Space flights are not for the weak. The first results of NASA’s Gemini study, released this week, noted that space travel physically impacts astronaut’s at various levels, even in changes in gene expression. Now a group of scientists from the University of Michigan released a survey that suggests that spaceflight changes the brains of astronauts.
The team studied 26 astronaut’s who spent varying amounts of time in space between 2008 and 2012. Of those, 12 spent two weeks as crew members, while the remaining 14 spent six months aboard the International Space Station (ISS). After examining MRI scans of astronaut’s made before, during and after space flights, researchers found that everyone experienced both an increase and a decrease in the volume of gray matter in different regions of the brain.
What happens due to space travel?
Gray matter is responsible for many essential functions, such as muscle control, emotions, memory, and sensory perception.
Of course, those who spent more time in dramatically impacted. The scientist’s group’s findings published on December 19, 2016, in Nature Microgravity.
“Some of the areas have decreased gray matter volume, and I do not want anyone to think that it means that when you go into space, you lose brain cells,” Rachel Seidler, a professor at the University of Michigan. “The losses are coming from changes in the brain fluid that happen with the flight.”
More specifically, changes in gray matter volume appear due to microgravity, which describes the slightest presence of gravity aboard the ISS.
“Imagine gravity pulling all the fluids down to your feet, and in space, you do not see that happening,” Seidler said. “There is more fluid toward his head – you must have seen pictures of astronauts they have swollen faces in space – but there is a change in the fluid of the brain as well.”
The group found that during space flight the volume of gray matter increased in small regions of the brain that control the movement of the legs, which could reflect how your brain retains the body when it comes to microgravity. In other areas of the brain, gray matter volume decreased, possibly due to a redistribution of cerebrospinal fluid that coats central nervous system.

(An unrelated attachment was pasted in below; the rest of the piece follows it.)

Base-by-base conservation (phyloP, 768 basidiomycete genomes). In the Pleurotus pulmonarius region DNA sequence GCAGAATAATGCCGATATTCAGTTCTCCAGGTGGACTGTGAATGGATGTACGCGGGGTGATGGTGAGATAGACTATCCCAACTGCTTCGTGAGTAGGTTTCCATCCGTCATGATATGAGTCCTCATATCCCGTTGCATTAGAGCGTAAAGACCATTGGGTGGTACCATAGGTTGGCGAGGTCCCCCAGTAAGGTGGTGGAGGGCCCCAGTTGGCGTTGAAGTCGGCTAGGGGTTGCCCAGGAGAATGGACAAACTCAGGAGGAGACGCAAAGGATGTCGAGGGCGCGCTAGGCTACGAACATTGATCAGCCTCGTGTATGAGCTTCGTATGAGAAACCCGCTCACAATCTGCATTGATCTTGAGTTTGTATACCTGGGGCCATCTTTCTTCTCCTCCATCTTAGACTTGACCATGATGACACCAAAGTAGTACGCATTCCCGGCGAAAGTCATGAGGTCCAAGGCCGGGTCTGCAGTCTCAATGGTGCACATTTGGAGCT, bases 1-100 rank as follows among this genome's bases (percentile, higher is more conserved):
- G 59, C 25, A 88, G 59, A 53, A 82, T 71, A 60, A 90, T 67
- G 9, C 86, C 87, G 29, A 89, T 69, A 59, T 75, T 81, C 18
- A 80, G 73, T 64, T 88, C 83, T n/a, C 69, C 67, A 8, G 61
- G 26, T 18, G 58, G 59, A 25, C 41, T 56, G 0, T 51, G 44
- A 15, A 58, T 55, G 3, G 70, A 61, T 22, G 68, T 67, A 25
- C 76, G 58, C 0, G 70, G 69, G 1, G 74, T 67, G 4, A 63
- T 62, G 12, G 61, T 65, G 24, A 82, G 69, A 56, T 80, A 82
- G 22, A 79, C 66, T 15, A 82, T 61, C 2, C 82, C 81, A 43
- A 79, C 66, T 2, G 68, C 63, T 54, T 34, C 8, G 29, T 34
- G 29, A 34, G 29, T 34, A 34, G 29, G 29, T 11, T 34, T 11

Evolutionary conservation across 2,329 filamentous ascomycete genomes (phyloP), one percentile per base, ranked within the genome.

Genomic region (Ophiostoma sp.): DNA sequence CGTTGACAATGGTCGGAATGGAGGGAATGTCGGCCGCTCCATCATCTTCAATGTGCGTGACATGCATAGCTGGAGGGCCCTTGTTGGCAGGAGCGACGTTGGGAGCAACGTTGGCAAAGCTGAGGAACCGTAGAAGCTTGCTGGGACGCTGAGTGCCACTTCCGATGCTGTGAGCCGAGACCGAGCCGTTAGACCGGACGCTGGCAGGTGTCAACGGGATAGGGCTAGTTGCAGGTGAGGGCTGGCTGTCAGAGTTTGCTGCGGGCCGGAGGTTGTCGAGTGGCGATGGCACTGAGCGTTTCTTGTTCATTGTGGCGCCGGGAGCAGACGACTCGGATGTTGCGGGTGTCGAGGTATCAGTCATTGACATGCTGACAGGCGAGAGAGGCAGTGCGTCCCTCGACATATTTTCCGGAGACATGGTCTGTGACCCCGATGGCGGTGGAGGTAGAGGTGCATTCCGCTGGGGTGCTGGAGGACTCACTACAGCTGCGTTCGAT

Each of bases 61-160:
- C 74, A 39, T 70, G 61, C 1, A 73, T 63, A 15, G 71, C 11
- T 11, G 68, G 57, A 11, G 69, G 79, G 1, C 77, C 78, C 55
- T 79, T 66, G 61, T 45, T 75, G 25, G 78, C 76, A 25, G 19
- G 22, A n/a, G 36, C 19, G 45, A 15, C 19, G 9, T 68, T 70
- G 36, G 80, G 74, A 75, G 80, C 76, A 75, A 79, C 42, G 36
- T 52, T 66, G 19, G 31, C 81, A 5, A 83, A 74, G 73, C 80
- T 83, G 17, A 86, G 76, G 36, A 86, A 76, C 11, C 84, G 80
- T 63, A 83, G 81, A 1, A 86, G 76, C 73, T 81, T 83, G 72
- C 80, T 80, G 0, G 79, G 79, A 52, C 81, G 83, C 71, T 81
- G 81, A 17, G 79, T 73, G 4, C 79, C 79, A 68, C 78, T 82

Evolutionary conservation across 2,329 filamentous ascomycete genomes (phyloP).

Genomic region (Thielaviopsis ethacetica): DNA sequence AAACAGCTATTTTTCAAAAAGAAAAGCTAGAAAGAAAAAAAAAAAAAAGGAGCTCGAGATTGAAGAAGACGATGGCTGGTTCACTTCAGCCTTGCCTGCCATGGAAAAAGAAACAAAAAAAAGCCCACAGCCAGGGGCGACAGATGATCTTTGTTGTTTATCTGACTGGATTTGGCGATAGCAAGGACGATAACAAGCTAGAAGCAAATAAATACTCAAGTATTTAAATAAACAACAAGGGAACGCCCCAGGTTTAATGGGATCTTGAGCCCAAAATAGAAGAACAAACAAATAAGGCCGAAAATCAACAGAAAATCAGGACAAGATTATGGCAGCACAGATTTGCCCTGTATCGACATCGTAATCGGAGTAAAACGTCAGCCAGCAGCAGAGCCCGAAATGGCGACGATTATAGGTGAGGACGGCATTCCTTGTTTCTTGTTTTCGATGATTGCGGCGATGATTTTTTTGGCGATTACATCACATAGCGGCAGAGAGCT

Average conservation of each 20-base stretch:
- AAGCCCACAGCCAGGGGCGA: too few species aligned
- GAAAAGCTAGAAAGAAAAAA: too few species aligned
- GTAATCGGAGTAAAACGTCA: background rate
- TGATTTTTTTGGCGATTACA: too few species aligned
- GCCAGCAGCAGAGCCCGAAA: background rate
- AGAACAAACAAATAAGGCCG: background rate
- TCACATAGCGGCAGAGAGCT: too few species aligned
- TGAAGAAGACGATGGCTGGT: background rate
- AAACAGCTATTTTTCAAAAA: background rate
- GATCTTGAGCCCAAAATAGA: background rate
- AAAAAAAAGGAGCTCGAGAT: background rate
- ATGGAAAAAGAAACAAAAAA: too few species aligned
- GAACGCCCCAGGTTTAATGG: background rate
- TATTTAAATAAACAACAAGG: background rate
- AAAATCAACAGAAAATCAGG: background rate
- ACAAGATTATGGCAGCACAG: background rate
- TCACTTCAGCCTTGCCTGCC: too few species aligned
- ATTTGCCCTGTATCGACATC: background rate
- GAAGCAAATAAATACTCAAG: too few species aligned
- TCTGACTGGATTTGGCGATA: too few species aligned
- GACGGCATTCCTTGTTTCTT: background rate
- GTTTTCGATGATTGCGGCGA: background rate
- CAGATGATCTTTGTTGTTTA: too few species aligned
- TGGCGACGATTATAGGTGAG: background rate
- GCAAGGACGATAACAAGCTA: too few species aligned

Surprisingly, we know almost nothing about how space affects the brain. This study is the first to analyze how the brain structure can change because of microgravity. Although it is not yet clear how – or if – the volume of gray matter of the astronaut’s studied returned to pre-trip levels, Steidler is conducting a separate study that looks at the astronaut’s’ brains in the six months following restitution of space.
Is Astronaut Safe after Space Travel?
“Because of the amount of exercise they’re doing now, the astronauts are coming back with their muscles and bones well protected,” Seidler said. “But the brain is still a mystery. We still do not have the follow-up data available to see how long it takes for the brain to recover. ”
With some big ambitions of earthlings to go to Mars, it is important to understand how extended periods in space can affect the human body. But this research may also be central to understanding health conditions here on Earth. Seidler said that such studies might help medical professionals better understand brain disorders such as normal pressure hydrocephalus, which is caused by an accumulation of fluid in the brain.
“It’s fascinating to use this as a model for studying the maximum capacity for neuroplasticity in a healthy brain,” he explained. “It’s an important model for understanding how the brain can change in an environment it has never been in.”
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